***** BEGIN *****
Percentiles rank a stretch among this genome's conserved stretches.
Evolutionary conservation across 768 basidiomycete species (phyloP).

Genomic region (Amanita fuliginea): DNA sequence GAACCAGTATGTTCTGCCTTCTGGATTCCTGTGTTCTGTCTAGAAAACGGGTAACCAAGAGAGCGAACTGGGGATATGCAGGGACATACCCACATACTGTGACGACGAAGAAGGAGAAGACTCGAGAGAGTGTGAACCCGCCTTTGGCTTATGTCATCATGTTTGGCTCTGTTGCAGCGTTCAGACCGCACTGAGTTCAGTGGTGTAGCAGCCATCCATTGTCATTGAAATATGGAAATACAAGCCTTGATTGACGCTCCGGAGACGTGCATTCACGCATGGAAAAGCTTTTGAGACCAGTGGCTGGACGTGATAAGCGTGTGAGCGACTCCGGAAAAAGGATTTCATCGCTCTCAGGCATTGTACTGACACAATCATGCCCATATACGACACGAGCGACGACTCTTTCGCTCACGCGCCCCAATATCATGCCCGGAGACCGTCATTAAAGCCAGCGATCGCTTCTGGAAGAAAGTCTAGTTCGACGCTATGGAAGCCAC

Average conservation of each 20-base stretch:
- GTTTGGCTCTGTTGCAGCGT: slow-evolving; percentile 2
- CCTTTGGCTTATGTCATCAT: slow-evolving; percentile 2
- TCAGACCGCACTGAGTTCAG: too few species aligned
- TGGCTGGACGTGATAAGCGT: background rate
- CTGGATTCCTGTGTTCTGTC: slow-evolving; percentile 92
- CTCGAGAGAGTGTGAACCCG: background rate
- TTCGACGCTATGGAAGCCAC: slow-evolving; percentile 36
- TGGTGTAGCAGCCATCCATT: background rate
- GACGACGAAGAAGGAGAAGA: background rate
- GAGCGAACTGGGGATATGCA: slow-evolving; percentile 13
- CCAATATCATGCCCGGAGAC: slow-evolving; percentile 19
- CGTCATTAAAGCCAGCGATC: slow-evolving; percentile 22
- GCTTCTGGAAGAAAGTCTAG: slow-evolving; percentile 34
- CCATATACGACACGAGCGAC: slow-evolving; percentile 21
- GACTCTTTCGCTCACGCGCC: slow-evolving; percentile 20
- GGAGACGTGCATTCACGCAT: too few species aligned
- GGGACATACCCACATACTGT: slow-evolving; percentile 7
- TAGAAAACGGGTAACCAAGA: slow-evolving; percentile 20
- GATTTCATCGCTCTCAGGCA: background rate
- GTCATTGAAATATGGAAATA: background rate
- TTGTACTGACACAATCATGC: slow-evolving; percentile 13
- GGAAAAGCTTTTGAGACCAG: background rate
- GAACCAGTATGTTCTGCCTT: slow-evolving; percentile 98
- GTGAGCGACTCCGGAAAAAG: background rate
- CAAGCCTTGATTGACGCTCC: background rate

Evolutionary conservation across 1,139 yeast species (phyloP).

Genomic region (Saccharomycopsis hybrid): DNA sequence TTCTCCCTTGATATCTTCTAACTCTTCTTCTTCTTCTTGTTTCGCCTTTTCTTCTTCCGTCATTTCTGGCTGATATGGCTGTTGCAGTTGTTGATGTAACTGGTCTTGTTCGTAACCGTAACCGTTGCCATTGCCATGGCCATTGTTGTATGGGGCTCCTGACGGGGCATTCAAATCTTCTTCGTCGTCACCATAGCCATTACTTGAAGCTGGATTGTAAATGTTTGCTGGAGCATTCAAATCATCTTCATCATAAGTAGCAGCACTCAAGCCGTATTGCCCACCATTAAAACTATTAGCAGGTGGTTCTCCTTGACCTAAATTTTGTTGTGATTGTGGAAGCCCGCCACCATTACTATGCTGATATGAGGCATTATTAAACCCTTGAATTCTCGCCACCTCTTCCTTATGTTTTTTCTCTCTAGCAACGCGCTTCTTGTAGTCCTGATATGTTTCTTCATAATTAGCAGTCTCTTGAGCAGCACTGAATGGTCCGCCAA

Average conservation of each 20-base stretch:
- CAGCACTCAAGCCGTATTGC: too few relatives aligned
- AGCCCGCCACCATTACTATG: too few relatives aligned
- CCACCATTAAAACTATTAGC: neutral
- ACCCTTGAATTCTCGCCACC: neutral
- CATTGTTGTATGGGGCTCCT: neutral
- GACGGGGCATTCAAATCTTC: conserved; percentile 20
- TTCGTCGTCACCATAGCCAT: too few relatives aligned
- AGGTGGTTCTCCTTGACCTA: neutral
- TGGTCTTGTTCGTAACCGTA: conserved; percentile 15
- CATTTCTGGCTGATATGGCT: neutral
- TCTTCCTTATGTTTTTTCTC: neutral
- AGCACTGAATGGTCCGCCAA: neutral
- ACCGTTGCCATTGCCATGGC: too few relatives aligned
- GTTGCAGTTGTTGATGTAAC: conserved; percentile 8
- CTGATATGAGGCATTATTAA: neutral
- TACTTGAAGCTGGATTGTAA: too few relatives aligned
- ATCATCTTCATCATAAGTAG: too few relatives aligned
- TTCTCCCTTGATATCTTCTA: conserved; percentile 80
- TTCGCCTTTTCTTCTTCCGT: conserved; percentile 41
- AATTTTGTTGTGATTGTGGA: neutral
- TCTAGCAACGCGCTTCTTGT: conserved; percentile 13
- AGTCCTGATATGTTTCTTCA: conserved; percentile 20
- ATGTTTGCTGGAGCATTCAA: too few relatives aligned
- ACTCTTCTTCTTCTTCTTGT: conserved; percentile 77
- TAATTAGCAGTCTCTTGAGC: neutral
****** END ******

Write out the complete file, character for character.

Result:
Percentiles rank a stretch among this genome's conserved stretches.
Evolutionary conservation across 768 basidiomycete species (phyloP).

Genomic region (Amanita fuliginea): DNA sequence GAACCAGTATGTTCTGCCTTCTGGATTCCTGTGTTCTGTCTAGAAAACGGGTAACCAAGAGAGCGAACTGGGGATATGCAGGGACATACCCACATACTGTGACGACGAAGAAGGAGAAGACTCGAGAGAGTGTGAACCCGCCTTTGGCTTATGTCATCATGTTTGGCTCTGTTGCAGCGTTCAGACCGCACTGAGTTCAGTGGTGTAGCAGCCATCCATTGTCATTGAAATATGGAAATACAAGCCTTGATTGACGCTCCGGAGACGTGCATTCACGCATGGAAAAGCTTTTGAGACCAGTGGCTGGACGTGATAAGCGTGTGAGCGACTCCGGAAAAAGGATTTCATCGCTCTCAGGCATTGTACTGACACAATCATGCCCATATACGACACGAGCGACGACTCTTTCGCTCACGCGCCCCAATATCATGCCCGGAGACCGTCATTAAAGCCAGCGATCGCTTCTGGAAGAAAGTCTAGTTCGACGCTATGGAAGCCAC

Average conservation of each 20-base stretch:
- GTTTGGCTCTGTTGCAGCGT: slow-evolving; percentile 2
- CCTTTGGCTTATGTCATCAT: slow-evolving; percentile 2
- TCAGACCGCACTGAGTTCAG: too few species aligned
- TGGCTGGACGTGATAAGCGT: background rate
- CTGGATTCCTGTGTTCTGTC: slow-evolving; percentile 92
- CTCGAGAGAGTGTGAACCCG: background rate
- TTCGACGCTATGGAAGCCAC: slow-evolving; percentile 36
- TGGTGTAGCAGCCATCCATT: background rate
- GACGACGAAGAAGGAGAAGA: background rate
- GAGCGAACTGGGGATATGCA: slow-evolving; percentile 13
- CCAATATCATGCCCGGAGAC: slow-evolving; percentile 19
- CGTCATTAAAGCCAGCGATC: slow-evolving; percentile 22
- GCTTCTGGAAGAAAGTCTAG: slow-evolving; percentile 34
- CCATATACGACACGAGCGAC: slow-evolving; percentile 21
- GACTCTTTCGCTCACGCGCC: slow-evolving; percentile 20
- GGAGACGTGCATTCACGCAT: too few species aligned
- GGGACATACCCACATACTGT: slow-evolving; percentile 7
- TAGAAAACGGGTAACCAAGA: slow-evolving; percentile 20
- GATTTCATCGCTCTCAGGCA: background rate
- GTCATTGAAATATGGAAATA: background rate
- TTGTACTGACACAATCATGC: slow-evolving; percentile 13
- GGAAAAGCTTTTGAGACCAG: background rate
- GAACCAGTATGTTCTGCCTT: slow-evolving; percentile 98
- GTGAGCGACTCCGGAAAAAG: background rate
- CAAGCCTTGATTGACGCTCC: background rate

Evolutionary conservation across 1,139 yeast species (phyloP).

Genomic region (Saccharomycopsis hybrid): DNA sequence TTCTCCCTTGATATCTTCTAACTCTTCTTCTTCTTCTTGTTTCGCCTTTTCTTCTTCCGTCATTTCTGGCTGATATGGCTGTTGCAGTTGTTGATGTAACTGGTCTTGTTCGTAACCGTAACCGTTGCCATTGCCATGGCCATTGTTGTATGGGGCTCCTGACGGGGCATTCAAATCTTCTTCGTCGTCACCATAGCCATTACTTGAAGCTGGATTGTAAATGTTTGCTGGAGCATTCAAATCATCTTCATCATAAGTAGCAGCACTCAAGCCGTATTGCCCACCATTAAAACTATTAGCAGGTGGTTCTCCTTGACCTAAATTTTGTTGTGATTGTGGAAGCCCGCCACCATTACTATGCTGATATGAGGCATTATTAAACCCTTGAATTCTCGCCACCTCTTCCTTATGTTTTTTCTCTCTAGCAACGCGCTTCTTGTAGTCCTGATATGTTTCTTCATAATTAGCAGTCTCTTGAGCAGCACTGAATGGTCCGCCAA

Average conservation of each 20-base stretch:
- CAGCACTCAAGCCGTATTGC: too few relatives aligned
- AGCCCGCCACCATTACTATG: too few relatives aligned
- CCACCATTAAAACTATTAGC: neutral
- ACCCTTGAATTCTCGCCACC: neutral
- CATTGTTGTATGGGGCTCCT: neutral
- GACGGGGCATTCAAATCTTC: conserved; percentile 20
- TTCGTCGTCACCATAGCCAT: too few relatives aligned
- AGGTGGTTCTCCTTGACCTA: neutral
- TGGTCTTGTTCGTAACCGTA: conserved; percentile 15
- CATTTCTGGCTGATATGGCT: neutral
- TCTTCCTTATGTTTTTTCTC: neutral
- AGCACTGAATGGTCCGCCAA: neutral
- ACCGTTGCCATTGCCATGGC: too few relatives aligned
- GTTGCAGTTGTTGATGTAAC: conserved; percentile 8
- CTGATATGAGGCATTATTAA: neutral
- TACTTGAAGCTGGATTGTAA: too few relatives aligned
- ATCATCTTCATCATAAGTAG: too few relatives aligned
- TTCTCCCTTGATATCTTCTA: conserved; percentile 80
- TTCGCCTTTTCTTCTTCCGT: conserved; percentile 41
- AATTTTGTTGTGATTGTGGA: neutral
- TCTAGCAACGCGCTTCTTGT: conserved; percentile 13
- AGTCCTGATATGTTTCTTCA: conserved; percentile 20
- ATGTTTGCTGGAGCATTCAA: too few relatives aligned
- ACTCTTCTTCTTCTTCTTGT: conserved; percentile 77
- TAATTAGCAGTCTCTTGAGC: neutral